"It doesn't mean anything," Katz said of his resignation. "There are a lot of different ways for me to engage in public policy and the debate in Philadelphia."
Asked if he would rule out a run, Katz said, "I have choices."
Katz, a former municipal-finance consultant, recently has been spending most of his time on his historical documentary series, "Philadelphia: The Great Experiment," a project that he says is expanding.
That commitment, paired with PICA's recent appointment of a third executive director in Katz's three years as chairman, drove his decision, he said.
"I'm so busy with what I'm doing with these films and I need to be fundraising for the projects I'm working on," he said. "I just felt this was a good time to go, an appropriate time."
Katz first ran for mayor in 1991, when he lost the GOP nomination to former Mayor Frank Rizzo, who died the summer before the general election. Katz won the nomination in 1999 and 2003, losing both times to Democrat John Street.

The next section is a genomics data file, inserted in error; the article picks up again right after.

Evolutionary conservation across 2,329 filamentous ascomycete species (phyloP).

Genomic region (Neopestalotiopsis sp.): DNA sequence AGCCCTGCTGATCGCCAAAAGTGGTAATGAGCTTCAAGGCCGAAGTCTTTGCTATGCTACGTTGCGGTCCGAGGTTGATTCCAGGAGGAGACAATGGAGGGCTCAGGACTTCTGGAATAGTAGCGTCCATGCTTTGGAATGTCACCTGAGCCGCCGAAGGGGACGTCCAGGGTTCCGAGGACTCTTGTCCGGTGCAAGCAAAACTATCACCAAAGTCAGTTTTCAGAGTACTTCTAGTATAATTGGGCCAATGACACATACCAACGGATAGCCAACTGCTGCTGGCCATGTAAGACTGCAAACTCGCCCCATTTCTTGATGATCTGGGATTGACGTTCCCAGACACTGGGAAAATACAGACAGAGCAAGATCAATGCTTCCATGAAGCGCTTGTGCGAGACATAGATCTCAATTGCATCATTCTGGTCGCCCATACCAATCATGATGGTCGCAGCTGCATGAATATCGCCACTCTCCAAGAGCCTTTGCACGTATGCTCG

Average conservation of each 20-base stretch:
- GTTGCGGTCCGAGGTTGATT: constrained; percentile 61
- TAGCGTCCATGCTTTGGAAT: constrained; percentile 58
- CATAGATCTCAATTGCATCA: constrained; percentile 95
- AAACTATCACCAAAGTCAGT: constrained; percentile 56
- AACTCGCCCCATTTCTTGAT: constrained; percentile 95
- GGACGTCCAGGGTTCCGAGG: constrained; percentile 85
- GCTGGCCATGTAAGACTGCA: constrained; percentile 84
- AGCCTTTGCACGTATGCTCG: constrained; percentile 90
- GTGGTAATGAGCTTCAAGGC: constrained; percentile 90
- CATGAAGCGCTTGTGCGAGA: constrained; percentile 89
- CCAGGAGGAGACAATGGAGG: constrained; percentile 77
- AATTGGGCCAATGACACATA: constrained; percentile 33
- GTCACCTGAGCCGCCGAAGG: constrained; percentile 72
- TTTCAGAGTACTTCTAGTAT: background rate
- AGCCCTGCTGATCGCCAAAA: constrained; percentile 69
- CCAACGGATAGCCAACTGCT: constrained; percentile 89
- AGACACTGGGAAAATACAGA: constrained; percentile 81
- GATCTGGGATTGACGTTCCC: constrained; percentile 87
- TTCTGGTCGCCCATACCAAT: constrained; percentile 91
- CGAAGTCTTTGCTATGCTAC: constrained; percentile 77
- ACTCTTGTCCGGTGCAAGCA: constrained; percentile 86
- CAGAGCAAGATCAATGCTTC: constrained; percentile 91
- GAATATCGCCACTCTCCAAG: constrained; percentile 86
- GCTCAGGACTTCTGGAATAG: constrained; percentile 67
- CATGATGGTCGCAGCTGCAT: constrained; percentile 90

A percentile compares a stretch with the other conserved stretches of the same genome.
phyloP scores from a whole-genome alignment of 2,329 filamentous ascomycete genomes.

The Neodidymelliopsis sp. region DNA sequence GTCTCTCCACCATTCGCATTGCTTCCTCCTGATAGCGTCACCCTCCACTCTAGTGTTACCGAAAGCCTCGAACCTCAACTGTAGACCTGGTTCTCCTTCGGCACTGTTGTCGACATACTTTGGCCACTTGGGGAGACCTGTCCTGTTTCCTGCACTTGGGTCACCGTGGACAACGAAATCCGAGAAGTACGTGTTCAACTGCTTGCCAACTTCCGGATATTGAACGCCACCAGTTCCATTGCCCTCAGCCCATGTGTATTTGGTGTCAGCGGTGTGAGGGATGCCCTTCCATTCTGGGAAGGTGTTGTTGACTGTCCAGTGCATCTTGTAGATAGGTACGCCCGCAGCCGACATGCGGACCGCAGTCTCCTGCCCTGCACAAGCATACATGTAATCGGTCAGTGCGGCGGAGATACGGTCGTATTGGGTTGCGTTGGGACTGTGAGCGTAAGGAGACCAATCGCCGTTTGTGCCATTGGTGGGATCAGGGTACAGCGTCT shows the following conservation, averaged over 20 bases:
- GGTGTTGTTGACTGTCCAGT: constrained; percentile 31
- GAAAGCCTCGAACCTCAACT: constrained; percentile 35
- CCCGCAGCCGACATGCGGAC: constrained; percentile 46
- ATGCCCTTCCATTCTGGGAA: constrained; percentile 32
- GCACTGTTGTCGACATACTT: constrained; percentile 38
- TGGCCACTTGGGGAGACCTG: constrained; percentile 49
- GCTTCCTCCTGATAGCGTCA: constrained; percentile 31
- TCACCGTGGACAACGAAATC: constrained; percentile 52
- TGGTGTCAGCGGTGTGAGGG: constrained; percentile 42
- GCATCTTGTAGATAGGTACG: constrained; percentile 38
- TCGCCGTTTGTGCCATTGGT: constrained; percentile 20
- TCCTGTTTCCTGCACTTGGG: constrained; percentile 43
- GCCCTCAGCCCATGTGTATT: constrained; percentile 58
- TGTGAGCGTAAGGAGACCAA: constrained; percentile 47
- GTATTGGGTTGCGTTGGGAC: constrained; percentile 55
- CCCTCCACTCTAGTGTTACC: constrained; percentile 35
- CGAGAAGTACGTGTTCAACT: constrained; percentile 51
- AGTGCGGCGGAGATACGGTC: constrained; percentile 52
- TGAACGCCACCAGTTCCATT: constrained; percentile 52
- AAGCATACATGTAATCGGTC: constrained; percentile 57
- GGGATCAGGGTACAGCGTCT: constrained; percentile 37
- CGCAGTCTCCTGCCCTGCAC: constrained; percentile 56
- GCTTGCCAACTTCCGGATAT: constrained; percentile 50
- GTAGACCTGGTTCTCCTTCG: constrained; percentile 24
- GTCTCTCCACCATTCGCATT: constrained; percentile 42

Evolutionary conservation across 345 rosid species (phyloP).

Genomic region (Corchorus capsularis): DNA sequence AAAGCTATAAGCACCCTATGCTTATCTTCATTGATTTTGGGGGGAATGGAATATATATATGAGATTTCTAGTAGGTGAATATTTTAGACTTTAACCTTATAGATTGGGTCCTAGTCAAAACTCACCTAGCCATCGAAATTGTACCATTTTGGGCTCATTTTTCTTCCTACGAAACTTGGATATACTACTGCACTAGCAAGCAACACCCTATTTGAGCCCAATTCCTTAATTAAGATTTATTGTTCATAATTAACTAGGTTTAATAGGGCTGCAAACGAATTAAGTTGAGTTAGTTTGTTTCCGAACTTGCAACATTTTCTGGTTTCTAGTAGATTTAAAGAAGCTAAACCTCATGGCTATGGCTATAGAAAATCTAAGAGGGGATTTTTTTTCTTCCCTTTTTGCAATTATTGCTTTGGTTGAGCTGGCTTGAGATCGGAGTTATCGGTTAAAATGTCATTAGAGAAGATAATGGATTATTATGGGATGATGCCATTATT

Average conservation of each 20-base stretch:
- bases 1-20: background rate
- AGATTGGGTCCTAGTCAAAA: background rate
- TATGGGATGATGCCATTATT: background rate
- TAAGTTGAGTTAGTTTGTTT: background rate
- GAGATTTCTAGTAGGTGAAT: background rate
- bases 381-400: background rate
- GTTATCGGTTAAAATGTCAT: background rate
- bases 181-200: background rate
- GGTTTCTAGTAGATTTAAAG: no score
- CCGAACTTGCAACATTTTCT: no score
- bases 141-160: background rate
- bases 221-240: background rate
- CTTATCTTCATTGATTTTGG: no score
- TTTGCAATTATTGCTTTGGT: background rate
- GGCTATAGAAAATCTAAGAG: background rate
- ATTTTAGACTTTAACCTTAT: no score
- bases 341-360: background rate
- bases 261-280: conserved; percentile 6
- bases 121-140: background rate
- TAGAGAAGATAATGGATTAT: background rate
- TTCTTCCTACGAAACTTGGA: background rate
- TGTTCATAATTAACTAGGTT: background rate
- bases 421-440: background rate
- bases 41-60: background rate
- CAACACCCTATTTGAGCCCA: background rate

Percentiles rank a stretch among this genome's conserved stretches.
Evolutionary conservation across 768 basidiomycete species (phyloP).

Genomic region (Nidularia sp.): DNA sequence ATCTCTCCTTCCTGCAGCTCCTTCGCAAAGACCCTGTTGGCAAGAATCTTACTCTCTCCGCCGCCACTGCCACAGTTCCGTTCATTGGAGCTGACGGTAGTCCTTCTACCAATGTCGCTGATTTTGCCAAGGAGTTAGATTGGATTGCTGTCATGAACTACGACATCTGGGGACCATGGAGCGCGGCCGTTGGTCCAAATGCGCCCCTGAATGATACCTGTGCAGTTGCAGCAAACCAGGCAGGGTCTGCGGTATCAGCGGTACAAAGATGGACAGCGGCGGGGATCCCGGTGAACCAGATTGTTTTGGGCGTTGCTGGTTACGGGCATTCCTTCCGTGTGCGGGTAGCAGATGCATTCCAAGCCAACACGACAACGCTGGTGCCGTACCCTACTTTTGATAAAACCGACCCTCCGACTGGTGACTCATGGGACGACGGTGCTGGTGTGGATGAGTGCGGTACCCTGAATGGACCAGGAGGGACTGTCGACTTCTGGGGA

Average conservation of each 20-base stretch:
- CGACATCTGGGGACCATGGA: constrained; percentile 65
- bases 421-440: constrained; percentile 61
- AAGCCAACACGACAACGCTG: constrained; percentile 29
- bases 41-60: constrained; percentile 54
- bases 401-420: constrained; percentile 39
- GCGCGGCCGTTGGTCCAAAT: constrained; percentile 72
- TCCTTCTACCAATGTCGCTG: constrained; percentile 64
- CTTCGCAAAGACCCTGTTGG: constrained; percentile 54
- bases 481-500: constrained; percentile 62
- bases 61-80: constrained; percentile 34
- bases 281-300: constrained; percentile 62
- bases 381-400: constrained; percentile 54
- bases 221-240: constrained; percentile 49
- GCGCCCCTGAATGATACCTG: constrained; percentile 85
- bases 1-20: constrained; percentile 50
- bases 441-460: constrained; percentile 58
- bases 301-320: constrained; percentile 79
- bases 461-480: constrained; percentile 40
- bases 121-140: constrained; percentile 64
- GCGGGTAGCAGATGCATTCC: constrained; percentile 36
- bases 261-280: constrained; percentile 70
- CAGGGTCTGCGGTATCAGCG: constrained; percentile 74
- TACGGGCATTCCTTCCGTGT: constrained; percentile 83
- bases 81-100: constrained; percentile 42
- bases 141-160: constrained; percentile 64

Under Katz's leadership, PICA several times forced Mayor Nutter's administration to revise its five-year financial plan, which the board must approve every year for the city to continue receiving state support.
PICA never rejected the plan, but it came close in 2012, when board member Sam Hopkins voted against it and Katz publicly flirted with joining him. (It only takes two of PICA's five members to defeat a five-year plan.)
PICA, created during the early 1990s fiscal crisis, will expire in 2023, when city wage-tax bonds it supports are paid off.
Katz hopes state and city leaders will find a way to make it permanent, saying its five-year budgeting approach has been good for Philadelphia.
PICA's new executive director is Harvey Rice, former chief of staff to City Controller Alan Butkovitz.
The other four board members are appointed by legislative leaders from both parties in Harrisburg.
On Twitter: @SeanWalshDN